7. Ancelotti failed to make any impact with his substitutions
His starting 4-3-3 formation might have been predictable, but it was technically sound and should have given his side the tools to win the game. But once Mourinho predicted his move on the chess board of football, Ancelotti found it impossible to respond with impactful substitutions or tactical changes. Joe Cole's introduction made little impact, only serving to weaken Chelsea defensively and give Zanetti a chance to shine. Salomon Kalou's introduction was a shot in the dark that rarely looked like working.
What would Mourinho have done? Who knows. But judging by his performance in the other dugout, it would have been more dramatic — and it probably would have worked.
8. The curious case of Nicolas Anelka
For most of the season, Drogba has either had Anelka alongside him, or when on his own, has faced defenders woefully inferior in quality. Consequently, he has bullied and battered them in what has so far been a fantastic season. But against Inter he was shackled with some ease by Lucio and Walter Samuel, who showed themselves as one of the most effective double acts since Laurel and Hardy.
What he desperately needed was support, a decoy who could distract attention and even up the fight. But Anelka found himself stranded out on the right, unable to influence the game in any meaningful way. The Frenchman, so spectacular to start the season, was arguably the biggest disappointment of the tie. Ancelotti will have to re-evaluate how he utilises his two world-class front-men for future tests. That being said, when Anelka did find himself in more inviting situations, he lacked the sharpness to make any discernable difference to the tie.
9. Lack of continual investment in the side turned squad stale
Roman Abramovich's recent plea for self-sufficiency might be laudable, but tonight's result makes it look somewhat foolish. The purchase of the likes of Drogba, Lampard, Cech, Ballack and Essien might have helped the Blues to league titles in 2005 and 2006, but now those same players are getting old and battle-scarred.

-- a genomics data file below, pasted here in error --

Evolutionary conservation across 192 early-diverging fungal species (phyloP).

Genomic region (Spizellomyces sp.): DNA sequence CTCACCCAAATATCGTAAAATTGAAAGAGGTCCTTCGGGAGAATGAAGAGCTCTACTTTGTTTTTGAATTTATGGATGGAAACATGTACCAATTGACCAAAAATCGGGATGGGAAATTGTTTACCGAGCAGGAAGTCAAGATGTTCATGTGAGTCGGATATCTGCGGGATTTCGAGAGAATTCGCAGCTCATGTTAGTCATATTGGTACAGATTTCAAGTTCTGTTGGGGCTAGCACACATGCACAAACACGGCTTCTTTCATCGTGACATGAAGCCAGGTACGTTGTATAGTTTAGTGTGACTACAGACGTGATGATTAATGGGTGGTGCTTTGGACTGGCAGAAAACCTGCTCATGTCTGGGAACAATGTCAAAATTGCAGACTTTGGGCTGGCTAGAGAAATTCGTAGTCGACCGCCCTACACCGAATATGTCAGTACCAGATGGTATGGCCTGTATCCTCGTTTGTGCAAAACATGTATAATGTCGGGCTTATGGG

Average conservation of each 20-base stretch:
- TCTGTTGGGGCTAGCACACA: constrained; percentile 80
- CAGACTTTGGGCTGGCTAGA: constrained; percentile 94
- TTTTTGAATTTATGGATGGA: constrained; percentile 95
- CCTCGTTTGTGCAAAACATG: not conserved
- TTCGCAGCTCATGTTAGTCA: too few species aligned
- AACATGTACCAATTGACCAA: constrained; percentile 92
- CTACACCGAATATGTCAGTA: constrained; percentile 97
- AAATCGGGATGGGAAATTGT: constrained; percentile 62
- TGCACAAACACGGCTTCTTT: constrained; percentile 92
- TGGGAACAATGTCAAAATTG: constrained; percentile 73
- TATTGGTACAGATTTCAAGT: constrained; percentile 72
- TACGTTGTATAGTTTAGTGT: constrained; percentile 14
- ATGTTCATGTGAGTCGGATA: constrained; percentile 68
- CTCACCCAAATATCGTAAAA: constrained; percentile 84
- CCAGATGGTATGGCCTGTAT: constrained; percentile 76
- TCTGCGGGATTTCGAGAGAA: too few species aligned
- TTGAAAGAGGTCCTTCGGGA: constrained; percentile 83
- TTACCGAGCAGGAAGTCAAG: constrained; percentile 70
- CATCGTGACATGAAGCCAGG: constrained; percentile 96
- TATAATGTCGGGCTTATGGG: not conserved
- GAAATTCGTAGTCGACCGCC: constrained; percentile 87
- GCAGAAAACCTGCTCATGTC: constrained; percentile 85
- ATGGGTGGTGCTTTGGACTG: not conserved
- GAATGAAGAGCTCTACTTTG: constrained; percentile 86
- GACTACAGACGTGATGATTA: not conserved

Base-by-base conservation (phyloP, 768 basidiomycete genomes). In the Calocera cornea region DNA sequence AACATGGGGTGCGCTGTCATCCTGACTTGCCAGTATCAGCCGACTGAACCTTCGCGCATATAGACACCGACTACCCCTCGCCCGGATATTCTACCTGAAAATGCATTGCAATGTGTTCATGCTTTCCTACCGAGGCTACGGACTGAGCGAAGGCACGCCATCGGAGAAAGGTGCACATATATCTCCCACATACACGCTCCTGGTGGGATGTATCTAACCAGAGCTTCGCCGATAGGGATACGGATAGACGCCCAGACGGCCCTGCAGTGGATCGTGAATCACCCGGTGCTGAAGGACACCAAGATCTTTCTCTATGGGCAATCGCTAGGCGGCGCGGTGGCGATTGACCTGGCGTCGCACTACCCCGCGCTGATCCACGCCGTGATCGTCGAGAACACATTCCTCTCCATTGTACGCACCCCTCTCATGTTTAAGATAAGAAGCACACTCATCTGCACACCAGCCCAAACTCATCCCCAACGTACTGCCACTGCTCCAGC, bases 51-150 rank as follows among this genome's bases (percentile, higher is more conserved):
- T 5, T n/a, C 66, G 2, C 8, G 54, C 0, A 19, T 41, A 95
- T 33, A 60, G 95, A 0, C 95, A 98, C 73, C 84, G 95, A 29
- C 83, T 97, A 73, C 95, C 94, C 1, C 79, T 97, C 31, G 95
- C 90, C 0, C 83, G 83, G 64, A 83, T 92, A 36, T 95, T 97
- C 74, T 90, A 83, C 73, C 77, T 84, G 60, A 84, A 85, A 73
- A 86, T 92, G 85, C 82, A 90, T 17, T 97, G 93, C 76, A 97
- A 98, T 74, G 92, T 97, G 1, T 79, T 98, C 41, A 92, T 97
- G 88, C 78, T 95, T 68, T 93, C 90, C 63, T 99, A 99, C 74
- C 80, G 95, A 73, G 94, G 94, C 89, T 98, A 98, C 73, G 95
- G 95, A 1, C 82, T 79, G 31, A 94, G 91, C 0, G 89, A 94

Where tonight an injection of youth and vigour — a Sergio Aguero, or Alexandre Pato — might have changed the course of the game, instead Ancelotti had to look to the likes of Kalou and Cole, two players who have stagnated at the club in recent times.
If Abramovich really wants to win the Champions League, summer reinvestment has to become a top priority. Right now, this is a great but ageing team that is only going to get worse.
10. The Jose Mourinho effect
In the end, you can't get away from the Special One. If nothing else, the constant questions before the game about their former manager must have drained the Chelsea players, and for all their proclaimations that they were purely focused on winning, the slack defending and constant snarling at the referee suggested they had been affected by the tale of the two managers.
But that is not where Mourinho's effect ended. In the first leg he exploited Chelsea's injury problems to snatch an unlikely advantage, and then put on nothing short of a managerial tour du force at Stamford Bridge in front of his former disciples, anticipating Ancelotti's every move and coming up with the anecdote.
Eto'o's late goal may have sealed the tie, but Mourinho's tactics had long made Inter's progression seemed likely. If he had lost, he might well have lost his title — but once again Jose reminded us why he is the Special One.